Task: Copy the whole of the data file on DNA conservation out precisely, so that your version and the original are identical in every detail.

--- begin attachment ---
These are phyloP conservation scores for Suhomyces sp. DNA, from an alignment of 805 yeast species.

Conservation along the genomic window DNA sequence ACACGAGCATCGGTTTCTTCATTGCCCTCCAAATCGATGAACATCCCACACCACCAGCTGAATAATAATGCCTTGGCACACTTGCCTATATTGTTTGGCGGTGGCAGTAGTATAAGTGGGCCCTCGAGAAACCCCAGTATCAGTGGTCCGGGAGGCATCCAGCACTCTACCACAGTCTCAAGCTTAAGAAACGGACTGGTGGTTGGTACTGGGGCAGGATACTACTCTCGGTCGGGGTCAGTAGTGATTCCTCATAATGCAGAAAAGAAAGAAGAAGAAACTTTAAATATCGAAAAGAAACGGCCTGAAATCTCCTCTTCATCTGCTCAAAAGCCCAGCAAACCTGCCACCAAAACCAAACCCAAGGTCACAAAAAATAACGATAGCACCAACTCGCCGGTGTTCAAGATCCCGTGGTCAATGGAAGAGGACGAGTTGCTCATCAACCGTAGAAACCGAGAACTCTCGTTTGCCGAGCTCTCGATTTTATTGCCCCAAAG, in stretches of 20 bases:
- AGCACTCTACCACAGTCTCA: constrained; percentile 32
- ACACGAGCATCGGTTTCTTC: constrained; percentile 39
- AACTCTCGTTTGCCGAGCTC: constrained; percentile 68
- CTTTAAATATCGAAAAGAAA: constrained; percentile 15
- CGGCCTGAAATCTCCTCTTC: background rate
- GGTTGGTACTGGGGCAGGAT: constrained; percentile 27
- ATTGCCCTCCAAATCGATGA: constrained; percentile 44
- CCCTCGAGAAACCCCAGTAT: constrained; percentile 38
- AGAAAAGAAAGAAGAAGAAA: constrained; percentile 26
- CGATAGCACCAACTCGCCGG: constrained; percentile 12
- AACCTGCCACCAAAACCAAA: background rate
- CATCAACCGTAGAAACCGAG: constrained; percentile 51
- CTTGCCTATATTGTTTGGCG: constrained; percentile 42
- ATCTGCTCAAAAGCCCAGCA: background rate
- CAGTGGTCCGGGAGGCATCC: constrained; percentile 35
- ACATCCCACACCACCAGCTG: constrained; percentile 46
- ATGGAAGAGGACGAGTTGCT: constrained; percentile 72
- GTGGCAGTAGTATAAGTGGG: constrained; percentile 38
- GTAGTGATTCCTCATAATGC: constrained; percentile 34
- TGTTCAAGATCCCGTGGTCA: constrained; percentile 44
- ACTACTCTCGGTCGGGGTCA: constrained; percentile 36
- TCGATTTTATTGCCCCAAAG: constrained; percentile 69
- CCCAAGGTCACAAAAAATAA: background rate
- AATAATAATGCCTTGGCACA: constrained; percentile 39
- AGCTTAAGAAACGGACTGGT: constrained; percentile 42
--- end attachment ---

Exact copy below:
These are phyloP conservation scores for Suhomyces sp. DNA, from an alignment of 805 yeast species.

Conservation along the genomic window DNA sequence ACACGAGCATCGGTTTCTTCATTGCCCTCCAAATCGATGAACATCCCACACCACCAGCTGAATAATAATGCCTTGGCACACTTGCCTATATTGTTTGGCGGTGGCAGTAGTATAAGTGGGCCCTCGAGAAACCCCAGTATCAGTGGTCCGGGAGGCATCCAGCACTCTACCACAGTCTCAAGCTTAAGAAACGGACTGGTGGTTGGTACTGGGGCAGGATACTACTCTCGGTCGGGGTCAGTAGTGATTCCTCATAATGCAGAAAAGAAAGAAGAAGAAACTTTAAATATCGAAAAGAAACGGCCTGAAATCTCCTCTTCATCTGCTCAAAAGCCCAGCAAACCTGCCACCAAAACCAAACCCAAGGTCACAAAAAATAACGATAGCACCAACTCGCCGGTGTTCAAGATCCCGTGGTCAATGGAAGAGGACGAGTTGCTCATCAACCGTAGAAACCGAGAACTCTCGTTTGCCGAGCTCTCGATTTTATTGCCCCAAAG, in stretches of 20 bases:
- AGCACTCTACCACAGTCTCA: constrained; percentile 32
- ACACGAGCATCGGTTTCTTC: constrained; percentile 39
- AACTCTCGTTTGCCGAGCTC: constrained; percentile 68
- CTTTAAATATCGAAAAGAAA: constrained; percentile 15
- CGGCCTGAAATCTCCTCTTC: background rate
- GGTTGGTACTGGGGCAGGAT: constrained; percentile 27
- ATTGCCCTCCAAATCGATGA: constrained; percentile 44
- CCCTCGAGAAACCCCAGTAT: constrained; percentile 38
- AGAAAAGAAAGAAGAAGAAA: constrained; percentile 26
- CGATAGCACCAACTCGCCGG: constrained; percentile 12
- AACCTGCCACCAAAACCAAA: background rate
- CATCAACCGTAGAAACCGAG: constrained; percentile 51
- CTTGCCTATATTGTTTGGCG: constrained; percentile 42
- ATCTGCTCAAAAGCCCAGCA: background rate
- CAGTGGTCCGGGAGGCATCC: constrained; percentile 35
- ACATCCCACACCACCAGCTG: constrained; percentile 46
- ATGGAAGAGGACGAGTTGCT: constrained; percentile 72
- GTGGCAGTAGTATAAGTGGG: constrained; percentile 38
- GTAGTGATTCCTCATAATGC: constrained; percentile 34
- TGTTCAAGATCCCGTGGTCA: constrained; percentile 44
- ACTACTCTCGGTCGGGGTCA: constrained; percentile 36
- TCGATTTTATTGCCCCAAAG: constrained; percentile 69
- CCCAAGGTCACAAAAAATAA: background rate
- AATAATAATGCCTTGGCACA: constrained; percentile 39
- AGCTTAAGAAACGGACTGGT: constrained; percentile 42